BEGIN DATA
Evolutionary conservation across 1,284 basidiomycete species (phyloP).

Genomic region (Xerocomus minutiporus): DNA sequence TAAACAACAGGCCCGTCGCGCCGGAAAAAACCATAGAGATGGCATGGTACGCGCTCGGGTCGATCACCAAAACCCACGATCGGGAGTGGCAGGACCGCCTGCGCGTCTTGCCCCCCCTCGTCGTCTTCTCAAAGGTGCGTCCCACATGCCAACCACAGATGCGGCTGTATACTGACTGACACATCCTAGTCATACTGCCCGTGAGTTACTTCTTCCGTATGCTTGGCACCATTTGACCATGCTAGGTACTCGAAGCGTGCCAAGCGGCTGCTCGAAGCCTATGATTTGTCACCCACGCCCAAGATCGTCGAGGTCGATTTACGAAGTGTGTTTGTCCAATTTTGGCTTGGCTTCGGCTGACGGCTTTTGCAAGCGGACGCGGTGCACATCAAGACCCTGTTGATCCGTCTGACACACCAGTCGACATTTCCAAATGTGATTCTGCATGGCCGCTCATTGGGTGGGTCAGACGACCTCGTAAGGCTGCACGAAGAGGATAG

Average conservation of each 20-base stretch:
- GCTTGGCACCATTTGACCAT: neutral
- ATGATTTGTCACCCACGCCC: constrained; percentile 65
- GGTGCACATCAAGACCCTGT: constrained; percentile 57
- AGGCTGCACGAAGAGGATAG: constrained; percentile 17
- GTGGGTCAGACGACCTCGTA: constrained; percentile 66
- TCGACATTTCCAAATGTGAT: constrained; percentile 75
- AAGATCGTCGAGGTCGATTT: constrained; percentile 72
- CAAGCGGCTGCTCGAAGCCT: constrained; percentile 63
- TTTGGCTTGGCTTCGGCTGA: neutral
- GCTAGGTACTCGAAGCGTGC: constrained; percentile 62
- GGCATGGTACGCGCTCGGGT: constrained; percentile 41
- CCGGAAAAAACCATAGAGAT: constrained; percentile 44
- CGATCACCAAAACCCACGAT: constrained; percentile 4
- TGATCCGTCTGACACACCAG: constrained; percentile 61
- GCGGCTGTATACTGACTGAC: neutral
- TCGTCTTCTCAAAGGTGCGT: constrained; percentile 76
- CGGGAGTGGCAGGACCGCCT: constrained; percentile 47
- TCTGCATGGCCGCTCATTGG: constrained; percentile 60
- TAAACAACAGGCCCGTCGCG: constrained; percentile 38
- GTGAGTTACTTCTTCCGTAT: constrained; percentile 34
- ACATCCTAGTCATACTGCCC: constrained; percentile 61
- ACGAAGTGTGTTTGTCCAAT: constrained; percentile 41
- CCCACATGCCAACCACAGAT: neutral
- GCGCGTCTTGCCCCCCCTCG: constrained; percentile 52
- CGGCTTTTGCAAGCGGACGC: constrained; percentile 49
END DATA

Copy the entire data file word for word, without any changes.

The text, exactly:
Evolutionary conservation across 1,284 basidiomycete species (phyloP).

Genomic region (Xerocomus minutiporus): DNA sequence TAAACAACAGGCCCGTCGCGCCGGAAAAAACCATAGAGATGGCATGGTACGCGCTCGGGTCGATCACCAAAACCCACGATCGGGAGTGGCAGGACCGCCTGCGCGTCTTGCCCCCCCTCGTCGTCTTCTCAAAGGTGCGTCCCACATGCCAACCACAGATGCGGCTGTATACTGACTGACACATCCTAGTCATACTGCCCGTGAGTTACTTCTTCCGTATGCTTGGCACCATTTGACCATGCTAGGTACTCGAAGCGTGCCAAGCGGCTGCTCGAAGCCTATGATTTGTCACCCACGCCCAAGATCGTCGAGGTCGATTTACGAAGTGTGTTTGTCCAATTTTGGCTTGGCTTCGGCTGACGGCTTTTGCAAGCGGACGCGGTGCACATCAAGACCCTGTTGATCCGTCTGACACACCAGTCGACATTTCCAAATGTGATTCTGCATGGCCGCTCATTGGGTGGGTCAGACGACCTCGTAAGGCTGCACGAAGAGGATAG

Average conservation of each 20-base stretch:
- GCTTGGCACCATTTGACCAT: neutral
- ATGATTTGTCACCCACGCCC: constrained; percentile 65
- GGTGCACATCAAGACCCTGT: constrained; percentile 57
- AGGCTGCACGAAGAGGATAG: constrained; percentile 17
- GTGGGTCAGACGACCTCGTA: constrained; percentile 66
- TCGACATTTCCAAATGTGAT: constrained; percentile 75
- AAGATCGTCGAGGTCGATTT: constrained; percentile 72
- CAAGCGGCTGCTCGAAGCCT: constrained; percentile 63
- TTTGGCTTGGCTTCGGCTGA: neutral
- GCTAGGTACTCGAAGCGTGC: constrained; percentile 62
- GGCATGGTACGCGCTCGGGT: constrained; percentile 41
- CCGGAAAAAACCATAGAGAT: constrained; percentile 44
- CGATCACCAAAACCCACGAT: constrained; percentile 4
- TGATCCGTCTGACACACCAG: constrained; percentile 61
- GCGGCTGTATACTGACTGAC: neutral
- TCGTCTTCTCAAAGGTGCGT: constrained; percentile 76
- CGGGAGTGGCAGGACCGCCT: constrained; percentile 47
- TCTGCATGGCCGCTCATTGG: constrained; percentile 60
- TAAACAACAGGCCCGTCGCG: constrained; percentile 38
- GTGAGTTACTTCTTCCGTAT: constrained; percentile 34
- ACATCCTAGTCATACTGCCC: constrained; percentile 61
- ACGAAGTGTGTTTGTCCAAT: constrained; percentile 41
- CCCACATGCCAACCACAGAT: neutral
- GCGCGTCTTGCCCCCCCTCG: constrained; percentile 52
- CGGCTTTTGCAAGCGGACGC: constrained; percentile 49